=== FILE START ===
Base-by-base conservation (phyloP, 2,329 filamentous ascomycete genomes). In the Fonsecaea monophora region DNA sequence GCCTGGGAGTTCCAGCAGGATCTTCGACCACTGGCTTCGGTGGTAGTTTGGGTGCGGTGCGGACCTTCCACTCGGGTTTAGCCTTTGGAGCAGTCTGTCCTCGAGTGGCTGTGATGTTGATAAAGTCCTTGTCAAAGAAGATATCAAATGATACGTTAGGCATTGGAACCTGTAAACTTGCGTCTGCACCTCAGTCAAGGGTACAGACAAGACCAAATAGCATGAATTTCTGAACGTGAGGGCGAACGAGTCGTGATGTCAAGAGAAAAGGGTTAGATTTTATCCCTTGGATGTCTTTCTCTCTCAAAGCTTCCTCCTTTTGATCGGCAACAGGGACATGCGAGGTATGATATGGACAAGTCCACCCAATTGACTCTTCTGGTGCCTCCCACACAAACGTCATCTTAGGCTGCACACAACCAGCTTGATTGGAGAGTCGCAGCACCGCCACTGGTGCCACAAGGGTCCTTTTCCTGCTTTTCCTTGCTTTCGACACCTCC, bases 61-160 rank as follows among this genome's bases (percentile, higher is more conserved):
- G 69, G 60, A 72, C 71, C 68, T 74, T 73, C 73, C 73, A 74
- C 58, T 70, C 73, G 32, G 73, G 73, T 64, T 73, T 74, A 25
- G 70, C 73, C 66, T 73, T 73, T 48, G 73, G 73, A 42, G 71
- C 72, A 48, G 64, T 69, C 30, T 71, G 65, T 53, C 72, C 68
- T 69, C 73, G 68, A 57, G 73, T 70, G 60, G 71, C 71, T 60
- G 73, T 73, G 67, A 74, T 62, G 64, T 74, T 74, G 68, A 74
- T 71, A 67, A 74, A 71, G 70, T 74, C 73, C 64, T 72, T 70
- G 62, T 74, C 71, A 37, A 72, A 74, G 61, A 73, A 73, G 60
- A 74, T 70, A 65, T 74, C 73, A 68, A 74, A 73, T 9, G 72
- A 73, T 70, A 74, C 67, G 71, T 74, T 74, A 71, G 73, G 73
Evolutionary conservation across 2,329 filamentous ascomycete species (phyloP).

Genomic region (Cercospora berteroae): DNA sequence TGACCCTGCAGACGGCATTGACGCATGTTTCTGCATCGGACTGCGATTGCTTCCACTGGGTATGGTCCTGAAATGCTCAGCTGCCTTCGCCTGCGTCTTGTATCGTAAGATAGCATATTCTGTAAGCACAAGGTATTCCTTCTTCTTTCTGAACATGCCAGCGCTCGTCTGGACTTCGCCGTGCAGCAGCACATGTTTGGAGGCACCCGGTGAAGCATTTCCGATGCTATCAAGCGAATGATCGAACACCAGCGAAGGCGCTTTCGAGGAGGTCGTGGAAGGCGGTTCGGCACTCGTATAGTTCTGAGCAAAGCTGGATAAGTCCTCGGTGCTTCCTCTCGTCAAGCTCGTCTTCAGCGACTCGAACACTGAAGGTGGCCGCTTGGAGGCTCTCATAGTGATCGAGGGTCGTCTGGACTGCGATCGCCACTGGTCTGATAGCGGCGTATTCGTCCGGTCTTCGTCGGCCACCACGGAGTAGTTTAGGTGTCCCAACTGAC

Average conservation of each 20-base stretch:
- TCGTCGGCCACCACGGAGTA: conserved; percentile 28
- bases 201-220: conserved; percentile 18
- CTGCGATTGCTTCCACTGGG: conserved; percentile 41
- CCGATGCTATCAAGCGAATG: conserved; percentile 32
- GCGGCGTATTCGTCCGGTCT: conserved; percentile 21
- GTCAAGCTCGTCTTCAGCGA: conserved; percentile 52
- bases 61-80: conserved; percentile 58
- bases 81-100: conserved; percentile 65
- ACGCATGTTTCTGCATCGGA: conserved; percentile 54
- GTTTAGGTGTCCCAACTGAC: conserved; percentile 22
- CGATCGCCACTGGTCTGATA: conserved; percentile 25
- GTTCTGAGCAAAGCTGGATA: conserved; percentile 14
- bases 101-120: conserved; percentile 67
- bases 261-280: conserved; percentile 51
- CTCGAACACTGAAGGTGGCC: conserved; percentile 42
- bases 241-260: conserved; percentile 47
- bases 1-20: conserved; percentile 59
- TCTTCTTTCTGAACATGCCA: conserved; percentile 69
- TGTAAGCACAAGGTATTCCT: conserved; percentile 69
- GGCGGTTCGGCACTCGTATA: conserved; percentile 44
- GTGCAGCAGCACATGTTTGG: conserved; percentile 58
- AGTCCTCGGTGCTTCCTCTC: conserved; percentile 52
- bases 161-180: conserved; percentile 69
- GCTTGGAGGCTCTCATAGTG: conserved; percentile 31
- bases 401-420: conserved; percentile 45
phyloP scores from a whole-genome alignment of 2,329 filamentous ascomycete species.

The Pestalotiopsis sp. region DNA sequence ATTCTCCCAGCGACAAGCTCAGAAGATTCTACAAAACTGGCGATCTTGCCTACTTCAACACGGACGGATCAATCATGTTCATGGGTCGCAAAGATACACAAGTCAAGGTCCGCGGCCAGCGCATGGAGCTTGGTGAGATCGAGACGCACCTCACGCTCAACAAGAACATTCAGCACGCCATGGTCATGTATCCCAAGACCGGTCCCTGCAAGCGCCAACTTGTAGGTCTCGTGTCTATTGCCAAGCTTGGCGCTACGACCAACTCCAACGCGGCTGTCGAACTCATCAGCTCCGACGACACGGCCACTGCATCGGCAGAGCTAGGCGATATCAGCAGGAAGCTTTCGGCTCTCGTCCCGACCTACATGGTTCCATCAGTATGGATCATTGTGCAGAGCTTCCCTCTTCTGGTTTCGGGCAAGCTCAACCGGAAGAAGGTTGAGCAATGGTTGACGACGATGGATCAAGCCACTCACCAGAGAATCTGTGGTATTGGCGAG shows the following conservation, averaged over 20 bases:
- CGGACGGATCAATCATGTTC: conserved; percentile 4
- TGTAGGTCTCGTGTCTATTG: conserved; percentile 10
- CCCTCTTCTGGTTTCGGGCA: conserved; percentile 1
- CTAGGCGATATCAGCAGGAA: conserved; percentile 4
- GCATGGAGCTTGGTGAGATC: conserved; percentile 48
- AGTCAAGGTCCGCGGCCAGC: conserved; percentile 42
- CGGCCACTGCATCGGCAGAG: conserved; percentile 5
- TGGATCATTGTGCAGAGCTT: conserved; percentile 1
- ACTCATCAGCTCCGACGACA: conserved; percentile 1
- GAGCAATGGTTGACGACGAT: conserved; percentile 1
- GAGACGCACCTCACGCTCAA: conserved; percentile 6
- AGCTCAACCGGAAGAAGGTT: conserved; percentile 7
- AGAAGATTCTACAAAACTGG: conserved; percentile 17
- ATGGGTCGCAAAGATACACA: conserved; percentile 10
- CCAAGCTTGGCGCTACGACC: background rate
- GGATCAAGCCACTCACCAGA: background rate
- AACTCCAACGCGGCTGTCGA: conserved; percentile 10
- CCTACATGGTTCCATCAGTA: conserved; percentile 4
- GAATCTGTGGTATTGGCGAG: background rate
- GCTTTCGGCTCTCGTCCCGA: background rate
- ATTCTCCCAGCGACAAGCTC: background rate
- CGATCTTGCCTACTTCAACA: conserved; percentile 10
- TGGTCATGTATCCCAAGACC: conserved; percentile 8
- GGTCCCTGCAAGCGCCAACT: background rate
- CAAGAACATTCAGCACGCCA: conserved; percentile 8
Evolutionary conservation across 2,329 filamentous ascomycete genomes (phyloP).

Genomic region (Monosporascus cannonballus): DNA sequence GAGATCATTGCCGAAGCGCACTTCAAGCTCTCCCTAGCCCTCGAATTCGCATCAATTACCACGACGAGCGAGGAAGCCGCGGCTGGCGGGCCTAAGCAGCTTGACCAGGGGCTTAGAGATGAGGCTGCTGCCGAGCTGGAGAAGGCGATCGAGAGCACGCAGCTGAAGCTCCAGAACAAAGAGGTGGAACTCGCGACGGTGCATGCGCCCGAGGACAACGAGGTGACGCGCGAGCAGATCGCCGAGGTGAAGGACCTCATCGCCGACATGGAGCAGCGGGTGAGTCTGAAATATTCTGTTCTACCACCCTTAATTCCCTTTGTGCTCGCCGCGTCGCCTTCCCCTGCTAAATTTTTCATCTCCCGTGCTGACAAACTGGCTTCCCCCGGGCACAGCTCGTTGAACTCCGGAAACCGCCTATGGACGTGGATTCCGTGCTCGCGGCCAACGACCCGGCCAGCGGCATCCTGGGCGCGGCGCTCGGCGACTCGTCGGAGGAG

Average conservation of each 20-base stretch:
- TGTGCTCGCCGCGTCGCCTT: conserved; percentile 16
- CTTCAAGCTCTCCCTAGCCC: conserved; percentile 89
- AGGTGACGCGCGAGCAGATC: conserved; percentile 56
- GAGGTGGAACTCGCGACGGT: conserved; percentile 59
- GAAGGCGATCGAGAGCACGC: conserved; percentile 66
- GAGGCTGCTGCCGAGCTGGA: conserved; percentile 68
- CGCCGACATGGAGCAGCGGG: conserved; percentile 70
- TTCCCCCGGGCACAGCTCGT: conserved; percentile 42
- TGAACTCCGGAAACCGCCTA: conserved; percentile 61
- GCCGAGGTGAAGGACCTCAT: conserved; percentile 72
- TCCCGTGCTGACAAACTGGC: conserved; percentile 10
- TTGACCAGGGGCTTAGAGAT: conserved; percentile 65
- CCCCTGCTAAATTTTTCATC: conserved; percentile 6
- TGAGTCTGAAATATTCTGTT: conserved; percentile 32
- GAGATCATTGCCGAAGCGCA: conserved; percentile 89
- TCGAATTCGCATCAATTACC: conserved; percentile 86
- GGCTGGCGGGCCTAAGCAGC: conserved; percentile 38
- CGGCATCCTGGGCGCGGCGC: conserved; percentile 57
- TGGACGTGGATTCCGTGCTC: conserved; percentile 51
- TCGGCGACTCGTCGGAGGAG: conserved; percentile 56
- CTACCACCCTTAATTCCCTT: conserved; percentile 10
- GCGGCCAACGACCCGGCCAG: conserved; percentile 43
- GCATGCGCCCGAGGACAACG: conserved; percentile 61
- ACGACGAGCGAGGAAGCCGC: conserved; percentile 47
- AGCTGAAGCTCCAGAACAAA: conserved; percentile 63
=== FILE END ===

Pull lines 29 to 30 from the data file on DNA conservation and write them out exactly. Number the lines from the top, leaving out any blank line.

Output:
- CTCGAACACTGAAGGTGGCC: conserved; percentile 42
- bases 241-260: conserved; percentile 47